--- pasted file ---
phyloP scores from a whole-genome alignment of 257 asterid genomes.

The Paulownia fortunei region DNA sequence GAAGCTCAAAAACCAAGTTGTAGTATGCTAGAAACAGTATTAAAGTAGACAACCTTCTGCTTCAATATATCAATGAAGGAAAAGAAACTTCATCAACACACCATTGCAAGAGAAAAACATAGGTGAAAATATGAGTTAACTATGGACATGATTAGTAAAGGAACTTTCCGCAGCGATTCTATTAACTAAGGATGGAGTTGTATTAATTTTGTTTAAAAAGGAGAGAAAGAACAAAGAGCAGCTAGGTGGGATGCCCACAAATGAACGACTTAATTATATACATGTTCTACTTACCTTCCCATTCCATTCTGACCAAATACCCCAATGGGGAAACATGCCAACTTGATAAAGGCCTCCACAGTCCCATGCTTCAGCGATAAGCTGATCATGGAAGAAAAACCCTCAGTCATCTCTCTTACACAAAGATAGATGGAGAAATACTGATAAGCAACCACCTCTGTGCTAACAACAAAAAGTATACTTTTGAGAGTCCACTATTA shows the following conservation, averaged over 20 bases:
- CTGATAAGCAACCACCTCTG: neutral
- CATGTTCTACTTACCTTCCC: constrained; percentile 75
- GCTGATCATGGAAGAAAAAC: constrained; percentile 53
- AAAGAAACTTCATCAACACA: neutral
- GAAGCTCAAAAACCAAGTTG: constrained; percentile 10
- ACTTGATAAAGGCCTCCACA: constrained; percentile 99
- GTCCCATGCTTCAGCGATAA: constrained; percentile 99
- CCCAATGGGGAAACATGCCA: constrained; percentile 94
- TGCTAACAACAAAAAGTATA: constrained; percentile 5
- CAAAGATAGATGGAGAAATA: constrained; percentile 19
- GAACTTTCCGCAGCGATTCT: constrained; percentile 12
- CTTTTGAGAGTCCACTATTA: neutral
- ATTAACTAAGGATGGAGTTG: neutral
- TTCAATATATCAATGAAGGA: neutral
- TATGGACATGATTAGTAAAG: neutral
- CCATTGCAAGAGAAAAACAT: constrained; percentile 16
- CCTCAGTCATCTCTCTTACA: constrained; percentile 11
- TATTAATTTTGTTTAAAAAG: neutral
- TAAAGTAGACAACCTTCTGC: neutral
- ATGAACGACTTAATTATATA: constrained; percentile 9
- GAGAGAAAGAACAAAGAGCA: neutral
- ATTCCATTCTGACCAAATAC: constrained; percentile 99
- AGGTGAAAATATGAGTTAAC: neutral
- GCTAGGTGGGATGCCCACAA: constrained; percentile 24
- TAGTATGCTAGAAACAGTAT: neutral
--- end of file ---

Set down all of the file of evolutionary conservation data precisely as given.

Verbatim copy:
phyloP scores from a whole-genome alignment of 257 asterid genomes.

The Paulownia fortunei region DNA sequence GAAGCTCAAAAACCAAGTTGTAGTATGCTAGAAACAGTATTAAAGTAGACAACCTTCTGCTTCAATATATCAATGAAGGAAAAGAAACTTCATCAACACACCATTGCAAGAGAAAAACATAGGTGAAAATATGAGTTAACTATGGACATGATTAGTAAAGGAACTTTCCGCAGCGATTCTATTAACTAAGGATGGAGTTGTATTAATTTTGTTTAAAAAGGAGAGAAAGAACAAAGAGCAGCTAGGTGGGATGCCCACAAATGAACGACTTAATTATATACATGTTCTACTTACCTTCCCATTCCATTCTGACCAAATACCCCAATGGGGAAACATGCCAACTTGATAAAGGCCTCCACAGTCCCATGCTTCAGCGATAAGCTGATCATGGAAGAAAAACCCTCAGTCATCTCTCTTACACAAAGATAGATGGAGAAATACTGATAAGCAACCACCTCTGTGCTAACAACAAAAAGTATACTTTTGAGAGTCCACTATTA shows the following conservation, averaged over 20 bases:
- CTGATAAGCAACCACCTCTG: neutral
- CATGTTCTACTTACCTTCCC: constrained; percentile 75
- GCTGATCATGGAAGAAAAAC: constrained; percentile 53
- AAAGAAACTTCATCAACACA: neutral
- GAAGCTCAAAAACCAAGTTG: constrained; percentile 10
- ACTTGATAAAGGCCTCCACA: constrained; percentile 99
- GTCCCATGCTTCAGCGATAA: constrained; percentile 99
- CCCAATGGGGAAACATGCCA: constrained; percentile 94
- TGCTAACAACAAAAAGTATA: constrained; percentile 5
- CAAAGATAGATGGAGAAATA: constrained; percentile 19
- GAACTTTCCGCAGCGATTCT: constrained; percentile 12
- CTTTTGAGAGTCCACTATTA: neutral
- ATTAACTAAGGATGGAGTTG: neutral
- TTCAATATATCAATGAAGGA: neutral
- TATGGACATGATTAGTAAAG: neutral
- CCATTGCAAGAGAAAAACAT: constrained; percentile 16
- CCTCAGTCATCTCTCTTACA: constrained; percentile 11
- TATTAATTTTGTTTAAAAAG: neutral
- TAAAGTAGACAACCTTCTGC: neutral
- ATGAACGACTTAATTATATA: constrained; percentile 9
- GAGAGAAAGAACAAAGAGCA: neutral
- ATTCCATTCTGACCAAATAC: constrained; percentile 99
- AGGTGAAAATATGAGTTAAC: neutral
- GCTAGGTGGGATGCCCACAA: constrained; percentile 24
- TAGTATGCTAGAAACAGTAT: neutral